DM Statistics Inc.

Malden, MA, United States

DM Statistics Inc.

Malden, MA, United States

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Himes S.K.,U.S. National Institute on Drug Abuse | Dukes K.A.,DM Statistics Inc. | Tripp T.,DM Statistics Inc. | Petersen J.M.,DM Statistics Inc. | And 8 more authors.
Clinical Chemistry | Year: 2015

BACKGROUND: We investigated agreement between selfreported prenatal alcohol exposure (PAE) and objective meconium alcohol markers to determine the optimal meconium marker and threshold for identifying PAE. METHODS: Meconium fatty acid ethyl esters (FAEE), ethyl glucuronide (EtG), and ethyl sulfate (EtS) were quantified by LC-MS/MS in 0.1 g meconium from infants of Safe Passage Study participants. Detailed PAE information was collected from women with a validated timeline follow-back interview. Because meconium formation begins during weeks 12-20, maternal selfreported drinking at or beyond 19 weeks was our exposure variable. RESULTS: Of 107 women, 33 reported no alcohol consumption in pregnancy, 16 stopped drinking by week 19, and 58 drank beyond 19 weeks (including 45 thirdtrimester drinkers). There was moderate to substantial agreement between self-reported PAE at ≥19 weeks and meconium EtG ≥30 ng/g (κ = 0.57, 95% CI 0.41-0.73). This biomarker and associated cutoff was superior to a 7 FAEE sum ≥2 nmol/g and all other individual and combination marker cutoffs. With meconium EtG ≥30 ng/g as the gold standard condition and maternal selfreport at ≥19 weeks' gestation as the test condition, 82% clinical sensitivity (95% CI 71.6-92.0) and 75% specificity (95% CI 63.2- 86.8) were observed. A significant dose- concentration relationship between self-reported drinks per drinking day and meconium EtG ≥30 ng/g also was observed (all P < 0.01). CONCLUSIONS: Maternal alcohol consumption at ≥19 weeks was better represented by meconium EtG ≥30 ng/g than currently used FAEE cutoffs. © 2014 American Association for Clinical Chemistry.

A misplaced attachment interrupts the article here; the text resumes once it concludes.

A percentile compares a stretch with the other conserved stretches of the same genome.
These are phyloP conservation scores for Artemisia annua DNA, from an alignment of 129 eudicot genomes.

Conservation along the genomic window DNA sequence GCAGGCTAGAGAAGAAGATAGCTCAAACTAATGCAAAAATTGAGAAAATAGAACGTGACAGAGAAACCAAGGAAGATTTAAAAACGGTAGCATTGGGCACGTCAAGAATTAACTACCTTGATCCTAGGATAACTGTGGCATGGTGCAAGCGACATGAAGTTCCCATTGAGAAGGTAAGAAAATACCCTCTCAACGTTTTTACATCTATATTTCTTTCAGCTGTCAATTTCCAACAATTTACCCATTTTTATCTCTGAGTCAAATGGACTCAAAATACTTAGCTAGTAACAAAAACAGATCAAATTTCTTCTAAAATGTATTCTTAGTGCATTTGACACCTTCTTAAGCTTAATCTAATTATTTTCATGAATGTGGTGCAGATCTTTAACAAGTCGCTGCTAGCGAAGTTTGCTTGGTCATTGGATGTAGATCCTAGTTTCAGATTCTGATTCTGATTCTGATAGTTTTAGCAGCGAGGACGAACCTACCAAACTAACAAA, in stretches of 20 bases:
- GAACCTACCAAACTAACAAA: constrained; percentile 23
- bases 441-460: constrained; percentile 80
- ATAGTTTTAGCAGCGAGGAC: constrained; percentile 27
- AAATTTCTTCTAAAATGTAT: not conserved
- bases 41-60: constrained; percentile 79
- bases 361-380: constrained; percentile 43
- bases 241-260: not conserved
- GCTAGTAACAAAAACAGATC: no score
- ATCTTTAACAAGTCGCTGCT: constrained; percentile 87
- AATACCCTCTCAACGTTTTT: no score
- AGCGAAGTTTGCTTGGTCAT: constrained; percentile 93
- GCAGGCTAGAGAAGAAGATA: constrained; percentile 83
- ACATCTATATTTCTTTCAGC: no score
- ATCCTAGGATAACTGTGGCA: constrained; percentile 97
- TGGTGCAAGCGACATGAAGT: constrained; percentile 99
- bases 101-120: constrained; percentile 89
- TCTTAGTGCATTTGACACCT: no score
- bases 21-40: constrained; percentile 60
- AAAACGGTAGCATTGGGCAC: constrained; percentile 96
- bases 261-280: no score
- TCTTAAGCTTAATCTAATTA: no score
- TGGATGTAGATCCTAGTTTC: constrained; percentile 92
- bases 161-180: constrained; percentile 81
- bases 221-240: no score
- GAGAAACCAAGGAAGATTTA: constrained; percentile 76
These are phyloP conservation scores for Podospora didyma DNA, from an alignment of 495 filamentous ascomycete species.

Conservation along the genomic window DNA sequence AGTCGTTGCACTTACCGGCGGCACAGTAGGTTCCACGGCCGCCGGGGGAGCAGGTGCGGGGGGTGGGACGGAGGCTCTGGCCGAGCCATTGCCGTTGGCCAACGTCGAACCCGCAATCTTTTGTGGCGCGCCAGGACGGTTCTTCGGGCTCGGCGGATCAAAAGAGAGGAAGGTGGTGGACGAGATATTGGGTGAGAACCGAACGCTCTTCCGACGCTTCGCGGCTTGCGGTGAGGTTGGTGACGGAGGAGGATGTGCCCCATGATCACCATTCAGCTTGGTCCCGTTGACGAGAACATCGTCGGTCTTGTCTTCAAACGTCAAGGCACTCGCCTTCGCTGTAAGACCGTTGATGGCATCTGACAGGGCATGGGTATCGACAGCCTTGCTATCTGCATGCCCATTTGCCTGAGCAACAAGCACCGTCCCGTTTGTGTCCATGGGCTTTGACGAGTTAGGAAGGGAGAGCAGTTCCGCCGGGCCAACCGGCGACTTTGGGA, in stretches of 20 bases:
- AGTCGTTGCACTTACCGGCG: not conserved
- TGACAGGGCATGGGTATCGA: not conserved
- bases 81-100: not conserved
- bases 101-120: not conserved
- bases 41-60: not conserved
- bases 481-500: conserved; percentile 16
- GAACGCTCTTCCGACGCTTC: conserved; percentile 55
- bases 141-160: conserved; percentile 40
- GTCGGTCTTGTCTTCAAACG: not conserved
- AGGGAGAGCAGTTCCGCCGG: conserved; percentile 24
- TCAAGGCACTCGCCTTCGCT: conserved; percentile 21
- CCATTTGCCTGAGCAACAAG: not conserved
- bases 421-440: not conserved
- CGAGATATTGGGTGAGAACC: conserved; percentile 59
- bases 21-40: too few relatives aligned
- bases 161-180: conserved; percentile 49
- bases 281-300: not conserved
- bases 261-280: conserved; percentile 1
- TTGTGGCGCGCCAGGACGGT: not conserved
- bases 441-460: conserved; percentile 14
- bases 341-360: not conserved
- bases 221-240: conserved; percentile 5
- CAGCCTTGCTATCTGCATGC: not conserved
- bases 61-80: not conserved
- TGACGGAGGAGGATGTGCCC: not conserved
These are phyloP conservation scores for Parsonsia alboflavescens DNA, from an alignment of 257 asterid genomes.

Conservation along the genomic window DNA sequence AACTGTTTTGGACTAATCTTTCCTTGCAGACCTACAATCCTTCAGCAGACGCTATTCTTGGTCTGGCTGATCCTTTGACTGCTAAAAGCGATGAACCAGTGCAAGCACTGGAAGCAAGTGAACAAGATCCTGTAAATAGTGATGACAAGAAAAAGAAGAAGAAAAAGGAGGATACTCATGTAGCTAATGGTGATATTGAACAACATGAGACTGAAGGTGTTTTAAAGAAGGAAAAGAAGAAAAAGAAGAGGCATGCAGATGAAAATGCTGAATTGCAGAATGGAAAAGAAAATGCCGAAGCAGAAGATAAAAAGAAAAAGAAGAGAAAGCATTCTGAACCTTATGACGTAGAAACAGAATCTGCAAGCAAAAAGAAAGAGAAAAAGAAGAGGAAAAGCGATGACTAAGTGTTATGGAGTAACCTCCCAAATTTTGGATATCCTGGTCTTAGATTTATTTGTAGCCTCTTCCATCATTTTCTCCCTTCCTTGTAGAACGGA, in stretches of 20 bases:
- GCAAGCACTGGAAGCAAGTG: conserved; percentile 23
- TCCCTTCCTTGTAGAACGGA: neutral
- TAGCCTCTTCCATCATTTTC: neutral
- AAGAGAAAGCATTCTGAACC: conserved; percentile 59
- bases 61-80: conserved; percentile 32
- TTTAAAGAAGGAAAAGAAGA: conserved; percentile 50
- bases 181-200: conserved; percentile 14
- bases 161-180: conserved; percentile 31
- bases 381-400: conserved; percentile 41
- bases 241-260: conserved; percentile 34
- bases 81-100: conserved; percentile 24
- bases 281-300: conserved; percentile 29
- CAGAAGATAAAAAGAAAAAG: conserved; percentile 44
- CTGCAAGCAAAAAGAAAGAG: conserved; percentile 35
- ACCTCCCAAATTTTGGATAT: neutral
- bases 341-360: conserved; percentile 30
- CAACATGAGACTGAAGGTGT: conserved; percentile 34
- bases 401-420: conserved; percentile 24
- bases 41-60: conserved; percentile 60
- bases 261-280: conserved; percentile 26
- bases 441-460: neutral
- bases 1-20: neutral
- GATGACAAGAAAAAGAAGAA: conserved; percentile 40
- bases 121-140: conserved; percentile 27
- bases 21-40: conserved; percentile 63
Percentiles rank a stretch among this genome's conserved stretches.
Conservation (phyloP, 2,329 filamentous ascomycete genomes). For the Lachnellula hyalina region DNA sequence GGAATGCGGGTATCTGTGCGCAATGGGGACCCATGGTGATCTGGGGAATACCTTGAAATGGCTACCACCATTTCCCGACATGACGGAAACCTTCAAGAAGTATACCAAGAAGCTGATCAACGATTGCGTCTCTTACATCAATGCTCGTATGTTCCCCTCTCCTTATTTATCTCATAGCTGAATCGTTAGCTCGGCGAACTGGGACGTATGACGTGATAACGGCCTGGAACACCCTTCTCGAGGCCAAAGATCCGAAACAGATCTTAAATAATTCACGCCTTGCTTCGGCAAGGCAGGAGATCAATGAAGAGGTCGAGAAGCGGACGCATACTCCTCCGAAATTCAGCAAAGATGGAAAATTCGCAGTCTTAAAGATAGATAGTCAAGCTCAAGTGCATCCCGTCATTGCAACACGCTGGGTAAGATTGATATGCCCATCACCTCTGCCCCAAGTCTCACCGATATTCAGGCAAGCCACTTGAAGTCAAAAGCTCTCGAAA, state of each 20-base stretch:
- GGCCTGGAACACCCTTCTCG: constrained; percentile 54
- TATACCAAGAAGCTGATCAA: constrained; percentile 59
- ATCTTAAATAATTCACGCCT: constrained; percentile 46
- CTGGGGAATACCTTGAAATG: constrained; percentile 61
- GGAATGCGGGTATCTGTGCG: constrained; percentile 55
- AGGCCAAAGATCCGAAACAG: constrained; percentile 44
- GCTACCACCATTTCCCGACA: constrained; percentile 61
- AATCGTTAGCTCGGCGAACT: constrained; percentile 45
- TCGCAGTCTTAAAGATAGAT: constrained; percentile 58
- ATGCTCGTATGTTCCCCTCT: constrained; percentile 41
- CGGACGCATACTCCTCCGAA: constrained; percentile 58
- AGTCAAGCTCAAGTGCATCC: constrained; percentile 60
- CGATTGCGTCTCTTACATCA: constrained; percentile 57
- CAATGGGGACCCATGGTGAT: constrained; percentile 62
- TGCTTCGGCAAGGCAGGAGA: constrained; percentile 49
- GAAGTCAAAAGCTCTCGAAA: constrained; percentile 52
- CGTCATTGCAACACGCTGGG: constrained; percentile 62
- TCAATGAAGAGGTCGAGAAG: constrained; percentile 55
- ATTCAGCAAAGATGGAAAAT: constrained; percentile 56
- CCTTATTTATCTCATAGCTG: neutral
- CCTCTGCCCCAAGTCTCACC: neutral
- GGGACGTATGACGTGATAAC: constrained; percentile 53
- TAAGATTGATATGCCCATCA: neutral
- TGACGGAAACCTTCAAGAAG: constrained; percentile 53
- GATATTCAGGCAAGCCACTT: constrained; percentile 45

PubMed | University of Groningen, University of Jordan, Harvard University and DM Statistics Inc.
Type: Journal Article | Journal: Surgical endoscopy | Year: 2016

The primary aim of this pilot study was to determine whether the dexmedetomidine infusion initiated immediately after laparoscopic bariatric surgery, offers an advantage over a morphine infusion with respect to rescue morphine and paracetamol requirements over the first 24 post-operative hours.Sixty morbidly obese adult patients scheduled for laparoscopic bariatric surgery were randomly assigned to receive an infusion of either 0.3mcg/kg/h dexmedetomidine (Group D) or 3mg/h Morphine (Group M) for 24h immediately post-operatively. All patients received standardized general anesthesia and were evaluated and treated for pain in the intensive care unit by providers who were blinded to their treatment group. The primary outcome was the need for supplemental, rescue paracetamol (Dolargan. Hikma, Jordan) and morphine titrated to achieve visual analog scales (VAS) of <40 and <70, respectively.A total of 60 patients (77% female, mean age 33.5years9.5 and body mass index (BMI) 43.04.5) were randomized to Group M and 30 to Group D. There were no significant differences in mean rescue paracetamol and morphine requirements. Mean total morphine requirements in Group D were 6.13.1mg, whereas 72.92.2mg in Group M (p<0.0001).An intravenous infusion of dexmedetomidine, initiated and continued for 24h following laparoscopic bariatric surgery, can decrease the overall morphine requirements during this period. This pilot study demonstrated that the post-operative initiation of dexmedetomidine can be morphine sparing following laparoscopic bariatric surgery.


Filho E.M.,University of Sao Paulo | Robinson F.,DM Statistics Inc | De Carvalho W.B.,University of Sao Paulo | Gilio A.E.,University of Sao Paulo | Mason K.P.,Harvard University
Journal of Pediatrics | Year: 2015

This prospective observational pilot study evaluated the aerosolized intranasal route for dexmedetomidine as a safe, effective, and efficient option for infant and pediatric sedation for computed tomography imaging. The mean time to sedation was 13.4 minutes, with excellent image quality, no failed sedations, or significant adverse events. Trial registration Registered with ClinicalTrials.gov: NCT01900405. © 2015 Elsevier Inc.


Mekitarian Filho E.,University of Sao Paulo | De Carvalho W.B.,University of Sao Paulo | Gilio A.E.,University of Sao Paulo | Robinson F.,DM Statistics Inc | Mason K.P.,Harvard University
Journal of Pediatrics | Year: 2013

This pilot study introduces the aerosolized route for midazolam as an option for infant and pediatric sedation for computed tomography imaging. This technique produced predictable and effective sedation for quality computed tomography imaging studies with minimal artifact and no significant adverse events. Copyright © 2013 Mosby Inc. All rights reserved.